This is the idea behind our project, which focuses specifically on using distributional methods to trace changes in meaning in Spanish. We want to start small. We begin with a pilot study comparing the results of a previous study on the semantic change of the word algo in Spanish (Amaral 2016). Since we are exploring novel methods, we first need to validate them. An intuition-based analysis of corpus data showed that in medieval texts algo meant ‘possessions, goods’ (as a noun) and ‘something’ (as an indefinite pronoun with inanimate reference), later acquiring the meaning of ‘a bit’ (i.e. a degree adverb). This later meaning is found since the end of the 15th century. Will distributional methods confirm this development or rather tell a different story? If the change is confirmed, will they provide us with new information to date this change?
But first things first. How do we find sentences containing the word to study in old texts? Where do we find our data?
Linguists studying language change rely on large digitized databases, like the Corpus Diacrónico del Español (CORDE) (http://corpus.rae.es/cordenet.html). In these databases we can search for the word of interest, as in Figure 2, using the website search tools. The results are called concordances:
Typically, historical linguistics would look at these lists of concordances and manually inspect them for the meaning of the sentence and the properties of neighboring words. This type of approach also targets the distribution of the word, but ultimately relies on the linguist’s intuition. Computational methods that use large amounts of data to automatically identify the co-occurrence statistics of a word do not depend on the linguist’s intuition or on human memory limitations. While word meaning has always been an elusive notion, tracking the combinatorial properties of a word over time is not only feasible but also objective and replicable.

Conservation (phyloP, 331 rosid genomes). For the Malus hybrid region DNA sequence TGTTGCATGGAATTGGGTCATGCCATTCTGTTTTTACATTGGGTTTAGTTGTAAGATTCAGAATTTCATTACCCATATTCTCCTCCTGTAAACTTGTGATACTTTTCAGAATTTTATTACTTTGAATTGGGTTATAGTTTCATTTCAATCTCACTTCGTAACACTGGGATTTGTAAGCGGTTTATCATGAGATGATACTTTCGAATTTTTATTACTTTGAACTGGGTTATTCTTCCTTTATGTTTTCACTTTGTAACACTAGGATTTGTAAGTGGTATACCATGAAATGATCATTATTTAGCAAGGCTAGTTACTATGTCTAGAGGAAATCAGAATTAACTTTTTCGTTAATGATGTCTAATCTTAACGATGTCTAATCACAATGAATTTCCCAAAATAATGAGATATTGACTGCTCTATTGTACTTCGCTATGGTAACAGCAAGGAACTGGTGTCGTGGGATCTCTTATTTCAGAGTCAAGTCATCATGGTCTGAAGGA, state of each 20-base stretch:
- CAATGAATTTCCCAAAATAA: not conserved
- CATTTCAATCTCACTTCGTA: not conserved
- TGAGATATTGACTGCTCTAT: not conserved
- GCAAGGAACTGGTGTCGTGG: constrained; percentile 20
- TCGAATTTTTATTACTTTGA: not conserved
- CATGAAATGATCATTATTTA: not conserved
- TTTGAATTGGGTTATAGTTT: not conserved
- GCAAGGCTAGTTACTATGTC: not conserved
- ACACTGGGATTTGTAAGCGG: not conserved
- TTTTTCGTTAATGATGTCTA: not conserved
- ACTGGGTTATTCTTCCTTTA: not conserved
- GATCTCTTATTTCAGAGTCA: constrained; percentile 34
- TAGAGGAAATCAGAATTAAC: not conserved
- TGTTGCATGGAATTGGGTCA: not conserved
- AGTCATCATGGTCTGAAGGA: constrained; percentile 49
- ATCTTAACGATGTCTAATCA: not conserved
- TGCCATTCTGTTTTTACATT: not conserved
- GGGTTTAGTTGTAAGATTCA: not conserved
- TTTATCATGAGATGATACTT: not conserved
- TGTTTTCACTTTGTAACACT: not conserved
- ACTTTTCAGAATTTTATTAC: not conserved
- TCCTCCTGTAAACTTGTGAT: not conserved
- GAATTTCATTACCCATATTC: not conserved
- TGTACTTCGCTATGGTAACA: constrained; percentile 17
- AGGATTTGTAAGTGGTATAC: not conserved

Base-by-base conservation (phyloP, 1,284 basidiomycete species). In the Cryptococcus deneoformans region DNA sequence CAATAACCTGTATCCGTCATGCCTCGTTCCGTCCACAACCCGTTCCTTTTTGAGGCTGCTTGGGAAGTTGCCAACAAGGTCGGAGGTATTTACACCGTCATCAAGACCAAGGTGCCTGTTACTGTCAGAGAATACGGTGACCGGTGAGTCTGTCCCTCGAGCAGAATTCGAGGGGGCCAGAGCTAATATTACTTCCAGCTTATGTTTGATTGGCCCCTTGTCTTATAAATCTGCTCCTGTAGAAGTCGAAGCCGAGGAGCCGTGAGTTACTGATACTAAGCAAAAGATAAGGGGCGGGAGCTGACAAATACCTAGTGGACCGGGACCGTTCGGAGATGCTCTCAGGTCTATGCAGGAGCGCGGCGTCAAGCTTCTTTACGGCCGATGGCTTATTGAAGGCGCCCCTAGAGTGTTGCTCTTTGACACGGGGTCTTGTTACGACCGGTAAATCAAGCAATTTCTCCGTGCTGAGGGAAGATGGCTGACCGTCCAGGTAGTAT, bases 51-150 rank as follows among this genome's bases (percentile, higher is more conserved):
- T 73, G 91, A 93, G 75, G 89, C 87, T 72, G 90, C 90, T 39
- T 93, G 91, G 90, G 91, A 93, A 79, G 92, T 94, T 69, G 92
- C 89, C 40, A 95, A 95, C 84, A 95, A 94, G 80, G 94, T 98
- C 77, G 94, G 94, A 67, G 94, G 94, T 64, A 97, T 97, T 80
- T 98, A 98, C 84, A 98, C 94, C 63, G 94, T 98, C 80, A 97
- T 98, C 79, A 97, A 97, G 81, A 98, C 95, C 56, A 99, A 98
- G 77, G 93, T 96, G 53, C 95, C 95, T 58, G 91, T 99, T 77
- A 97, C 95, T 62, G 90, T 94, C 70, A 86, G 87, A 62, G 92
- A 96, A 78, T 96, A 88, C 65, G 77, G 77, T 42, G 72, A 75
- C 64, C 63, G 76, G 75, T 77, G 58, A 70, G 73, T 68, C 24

Electronic databases like the CORDE do not let us access the texts freely: we can only see parts of the contexts and not the entire work. This is a big challenge, because computational methods require large amounts of data. We need freely downloadable historical texts from old stages of the language. For this reason, and with the invaluable help of the IDAH team, we have found another resource, the Digital Library of Old Spanish Texts, a project from the University of Wisconsin Madison. Within this resource, we have selected chronicle texts, a test set of ca. 7 million tokens. Texts from this digital library were extracted from the web.